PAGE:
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How Covid has affected the lives of the disabled

The findings from a report into how the coronavirus pandemic has affected provision for people with special educational needs and disabilities is a concern, according to a Peterborough charity.
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Parent carers show have struggled during the pandemic (Picture: supplied)

The findings from a report into how the coronavirus pandemic has affected provision for people with special educational needs and disabilities is a concern, according to a Peterborough charity.

The Government has released a report based on six 'interim visits' carried out by Ofsted and the Care Quality Commission which were to hear about the experiences of children and young people with SEND, their families and the practitioners and leaders who are supporting them during the pandemic. 

Findings included:

  • Parents and carers who normally relied on established routines, informal and family support networks and specialist services for their children struggled without them
  • Children regressed while parents/carers suffered with their own mental health difficulties
  • Not all families were able to access online provision equally because they did not have the technology or because English was not their first language
  • Those who remained in education throughout were reported to have benefited from the experience and often flourished with smaller class sizes and more support. Others enjoyed being at home and made progress
  • Some families described support from individual practitioners in glowing terms, but weak relationships between families and practitioners deteriorated even further with serious consequences for the children
  • Some families reported receiving little or even no contact from practitioners, while some children did not receive learning support and some were not able to access health and therapeutic services
  • Local area leaders anticipate a rapid increase in Covid-19 cases and staff burnout.

Responding to the report, Louise Ravenscroft, chief operating officer of Family Voice Peterborough, which helps to improve the lives of children and young people with disabilities or additional needs, said: "Throughout the pandemic we have heard from many parent carers whose experiences mirror the findings of the report.

"They said they've been unable to access services and support and are reaching breaking point. They fear what the future holds and worry all the time about whether they or their children will catch the virus. 

"There is no stability and the financial impact has affected many of the families detrimentally. There are also a number of parent carers who have reported that the new way of living has had a positive impact on their children and family with improved educational experiences, improved behaviours and a decrease in familial anxiety.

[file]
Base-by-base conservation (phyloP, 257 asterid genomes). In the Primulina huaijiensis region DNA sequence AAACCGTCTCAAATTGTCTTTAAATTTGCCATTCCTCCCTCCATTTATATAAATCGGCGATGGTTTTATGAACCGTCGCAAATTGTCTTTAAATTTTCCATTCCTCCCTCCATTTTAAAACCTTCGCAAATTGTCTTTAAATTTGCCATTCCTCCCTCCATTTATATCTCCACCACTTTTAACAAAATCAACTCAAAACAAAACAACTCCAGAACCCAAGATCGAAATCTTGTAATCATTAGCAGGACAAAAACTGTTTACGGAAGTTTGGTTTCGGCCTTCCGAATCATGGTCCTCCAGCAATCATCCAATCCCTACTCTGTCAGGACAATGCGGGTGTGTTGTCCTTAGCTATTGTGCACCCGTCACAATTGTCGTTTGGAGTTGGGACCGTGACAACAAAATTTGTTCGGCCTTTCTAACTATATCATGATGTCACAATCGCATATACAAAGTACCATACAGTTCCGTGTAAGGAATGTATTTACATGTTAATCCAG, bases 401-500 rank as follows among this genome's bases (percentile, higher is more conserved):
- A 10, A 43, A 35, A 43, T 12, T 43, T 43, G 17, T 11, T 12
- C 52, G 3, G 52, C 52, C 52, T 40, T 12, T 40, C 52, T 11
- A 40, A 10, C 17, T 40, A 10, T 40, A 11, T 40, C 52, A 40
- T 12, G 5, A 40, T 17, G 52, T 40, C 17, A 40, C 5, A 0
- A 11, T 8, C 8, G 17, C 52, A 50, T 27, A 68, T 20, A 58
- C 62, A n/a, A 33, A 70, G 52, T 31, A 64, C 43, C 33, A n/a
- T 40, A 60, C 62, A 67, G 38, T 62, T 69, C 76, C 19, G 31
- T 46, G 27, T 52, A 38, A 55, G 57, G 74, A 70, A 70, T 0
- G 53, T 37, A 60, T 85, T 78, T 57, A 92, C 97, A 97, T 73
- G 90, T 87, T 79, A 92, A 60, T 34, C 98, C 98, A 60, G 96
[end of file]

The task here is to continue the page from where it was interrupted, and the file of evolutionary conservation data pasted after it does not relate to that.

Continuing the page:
"We have been working closely with Peterborough City Council and health partners to share our concerns and develop plans together that will go some way in helping families locally manage in these very difficult times. All that has taken place is and will continue to be necessary, but ultimately central government will need to provide more support to enable families to keep going."

During the pandemic Family Voice has been working with the local authority over Section M reports (or equivalent) which were sent out to families to hear about their experiences during lockdown, as well as making sure the Local Offer and Covid online pages were kept up to date.

Family Voice has been sharing experiences of parents/carers in Peterborough with local leaders, as well as offering vital food packages and signposting to available support.

However, the charity is concerned that there is a lack of appropriate government funding to support local SEND delivery, as well as a lack of focus on the issue.

It continues to encourage parents and carers to get in touch and share their experiences so these can be passed on to key stakeholders and help shape policy.

Parent representative Asta Remezaite said: "As a charity we have seen members of the local authority and CCG working tirelessly and going above and beyond to ensure that all Peterborough SEND children have access to an appropriate education and have their EHCPs delivered in full. 

"However, from what I have seen whilst working together with the local authority and the CCG is that a lot of them have been working with their hands tied behind their back as they are only able to do what the central government allows them to. 

"After all, that is where the guidance and the funding comes from."

To contact Family Voice Peterborough, visit: http://www.familyvoice.org/, call 01733 685510 or get in touch through Facebook.